J Neuroanaesth Crit Care 2015; 02(03): 225-231
DOI: 10.4103/2348-0548.165046
Review Article
Thieme Medical and Scientific Publishers Private Ltd.

Jugular venous oximetry

Avanish Bhardwaj
1  Department of Anaesthesia and Intensive Care, PGIMER, Chandigarh, India
,
Hemant Bhagat
1  Department of Anaesthesia and Intensive Care, PGIMER, Chandigarh, India
,
Vinod K Grover
1  Department of Anaesthesia and Intensive Care, PGIMER, Chandigarh, India
› Author Affiliations

Subject Editor:
Further Information

Publication History

Publication Date:
02 May 2018 (online)

Abstract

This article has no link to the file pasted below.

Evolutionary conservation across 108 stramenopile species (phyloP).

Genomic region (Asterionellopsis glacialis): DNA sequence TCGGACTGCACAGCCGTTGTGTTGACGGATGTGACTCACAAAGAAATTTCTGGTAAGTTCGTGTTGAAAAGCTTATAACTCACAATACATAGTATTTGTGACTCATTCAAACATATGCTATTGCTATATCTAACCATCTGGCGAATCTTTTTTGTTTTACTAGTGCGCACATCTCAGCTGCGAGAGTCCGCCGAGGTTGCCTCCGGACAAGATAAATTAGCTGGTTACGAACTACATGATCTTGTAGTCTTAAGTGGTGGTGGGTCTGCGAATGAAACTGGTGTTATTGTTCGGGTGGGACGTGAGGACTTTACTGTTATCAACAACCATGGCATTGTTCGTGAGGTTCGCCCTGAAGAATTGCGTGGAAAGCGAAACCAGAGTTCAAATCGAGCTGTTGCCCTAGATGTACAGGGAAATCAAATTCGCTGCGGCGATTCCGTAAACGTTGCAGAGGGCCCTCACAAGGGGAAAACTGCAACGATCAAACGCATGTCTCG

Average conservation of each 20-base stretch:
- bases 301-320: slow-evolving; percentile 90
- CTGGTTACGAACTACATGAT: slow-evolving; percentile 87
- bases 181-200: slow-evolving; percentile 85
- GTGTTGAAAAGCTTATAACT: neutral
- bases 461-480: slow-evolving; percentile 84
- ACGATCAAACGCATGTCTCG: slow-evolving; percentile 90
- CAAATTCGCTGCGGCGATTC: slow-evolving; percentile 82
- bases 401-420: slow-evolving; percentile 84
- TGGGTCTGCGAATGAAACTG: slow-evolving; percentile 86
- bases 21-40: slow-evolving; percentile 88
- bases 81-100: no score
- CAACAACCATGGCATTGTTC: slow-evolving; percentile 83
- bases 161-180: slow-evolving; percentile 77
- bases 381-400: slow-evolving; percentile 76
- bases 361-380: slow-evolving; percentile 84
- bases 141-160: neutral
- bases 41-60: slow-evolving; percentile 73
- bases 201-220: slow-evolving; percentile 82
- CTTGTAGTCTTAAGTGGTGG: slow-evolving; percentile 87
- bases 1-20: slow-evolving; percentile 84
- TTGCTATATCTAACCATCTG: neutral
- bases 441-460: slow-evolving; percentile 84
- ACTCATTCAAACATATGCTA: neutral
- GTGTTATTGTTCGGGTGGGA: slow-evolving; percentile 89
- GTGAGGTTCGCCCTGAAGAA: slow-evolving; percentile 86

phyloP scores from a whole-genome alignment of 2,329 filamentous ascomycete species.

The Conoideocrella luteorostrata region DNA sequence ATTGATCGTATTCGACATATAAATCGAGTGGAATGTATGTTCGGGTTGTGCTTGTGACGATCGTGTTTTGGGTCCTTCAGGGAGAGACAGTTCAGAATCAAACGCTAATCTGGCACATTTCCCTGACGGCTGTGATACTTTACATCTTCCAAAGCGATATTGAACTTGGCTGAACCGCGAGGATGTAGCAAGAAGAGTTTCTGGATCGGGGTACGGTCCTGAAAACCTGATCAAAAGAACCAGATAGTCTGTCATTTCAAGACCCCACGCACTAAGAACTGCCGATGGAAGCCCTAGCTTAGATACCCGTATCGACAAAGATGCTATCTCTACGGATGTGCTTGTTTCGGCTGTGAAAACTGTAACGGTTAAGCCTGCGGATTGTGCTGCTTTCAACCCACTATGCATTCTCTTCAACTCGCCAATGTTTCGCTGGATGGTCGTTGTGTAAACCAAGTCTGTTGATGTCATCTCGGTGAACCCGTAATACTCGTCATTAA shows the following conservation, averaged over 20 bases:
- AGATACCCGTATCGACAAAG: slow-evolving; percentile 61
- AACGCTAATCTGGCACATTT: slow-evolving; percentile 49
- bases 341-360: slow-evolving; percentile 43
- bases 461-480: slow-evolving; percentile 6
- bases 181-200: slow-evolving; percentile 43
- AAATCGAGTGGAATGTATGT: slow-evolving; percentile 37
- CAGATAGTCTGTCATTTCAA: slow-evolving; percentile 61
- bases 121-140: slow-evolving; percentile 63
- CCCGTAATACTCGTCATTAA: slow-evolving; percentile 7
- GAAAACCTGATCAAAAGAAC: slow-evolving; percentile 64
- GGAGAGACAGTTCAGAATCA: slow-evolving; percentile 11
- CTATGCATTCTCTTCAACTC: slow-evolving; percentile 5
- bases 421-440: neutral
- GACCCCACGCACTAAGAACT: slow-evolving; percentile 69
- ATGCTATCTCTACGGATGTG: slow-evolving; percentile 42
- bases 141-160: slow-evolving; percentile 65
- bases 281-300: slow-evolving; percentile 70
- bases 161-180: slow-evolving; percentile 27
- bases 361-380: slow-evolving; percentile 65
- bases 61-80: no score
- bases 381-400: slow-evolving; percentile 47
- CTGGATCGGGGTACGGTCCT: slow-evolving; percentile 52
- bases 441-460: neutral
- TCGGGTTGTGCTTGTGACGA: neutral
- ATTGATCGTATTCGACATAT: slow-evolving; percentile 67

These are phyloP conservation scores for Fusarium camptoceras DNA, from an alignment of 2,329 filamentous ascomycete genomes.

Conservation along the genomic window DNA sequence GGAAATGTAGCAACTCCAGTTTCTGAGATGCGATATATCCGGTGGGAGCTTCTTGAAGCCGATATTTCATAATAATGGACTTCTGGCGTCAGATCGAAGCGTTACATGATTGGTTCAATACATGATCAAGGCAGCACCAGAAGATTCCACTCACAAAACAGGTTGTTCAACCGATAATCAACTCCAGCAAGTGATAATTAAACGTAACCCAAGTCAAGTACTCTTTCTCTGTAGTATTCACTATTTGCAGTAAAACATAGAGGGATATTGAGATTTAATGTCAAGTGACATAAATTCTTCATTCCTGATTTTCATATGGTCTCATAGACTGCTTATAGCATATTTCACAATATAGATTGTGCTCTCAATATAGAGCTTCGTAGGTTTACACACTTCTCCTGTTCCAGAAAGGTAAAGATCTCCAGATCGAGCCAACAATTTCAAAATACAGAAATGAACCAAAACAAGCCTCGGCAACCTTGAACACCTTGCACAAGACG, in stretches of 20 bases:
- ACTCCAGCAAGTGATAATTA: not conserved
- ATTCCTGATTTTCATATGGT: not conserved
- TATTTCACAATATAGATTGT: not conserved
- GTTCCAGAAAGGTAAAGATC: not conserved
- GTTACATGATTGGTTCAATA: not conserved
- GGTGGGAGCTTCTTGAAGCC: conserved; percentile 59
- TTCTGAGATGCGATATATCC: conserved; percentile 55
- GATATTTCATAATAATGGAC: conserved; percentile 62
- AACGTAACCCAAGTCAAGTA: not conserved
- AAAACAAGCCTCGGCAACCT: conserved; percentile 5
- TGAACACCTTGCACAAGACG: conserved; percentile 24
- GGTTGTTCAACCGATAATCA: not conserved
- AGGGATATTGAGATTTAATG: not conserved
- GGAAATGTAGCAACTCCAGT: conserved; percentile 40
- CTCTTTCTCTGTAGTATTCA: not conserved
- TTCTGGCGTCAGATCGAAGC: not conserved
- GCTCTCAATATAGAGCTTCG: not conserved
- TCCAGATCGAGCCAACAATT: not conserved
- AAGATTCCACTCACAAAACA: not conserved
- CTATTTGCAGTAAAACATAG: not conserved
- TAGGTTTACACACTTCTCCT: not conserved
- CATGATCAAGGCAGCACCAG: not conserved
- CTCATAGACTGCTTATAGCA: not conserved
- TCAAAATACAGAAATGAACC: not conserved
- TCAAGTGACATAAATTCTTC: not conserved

The measurement of saturation of venous blood as it drains out of brain by sampling it from the jugular bulb provides us with an estimate of cerebral oxygenation, cerebral blood flow and cerebral metabolic requirement. Arterio-jugular venous difference of the oxygen content (AVDO2) and jugular venous oxygen saturation (SjVO2) values per se helps clinicians in identifying the impairment of cerebral oxygenation due to various factors thereby prompting implementation of corrective measures and the prevention of secondary injury to the brain due to ischaemia. SjVO2 values are also used for prognostication of patients after traumatic brain injury and in other clinical situations. Sampling and measuring SjVO2 intermittently or continuously using fibreoptic oximetry requires the tip of the catheter to be placed in the jugular bulb, which is a relatively simple bedside procedure. In the review below we have discussed the relevant anatomy, physiology, techniques, clinical applications and pitfalls of performing jugular venous oximetry as a tool for measurement of cerebral oxygenation.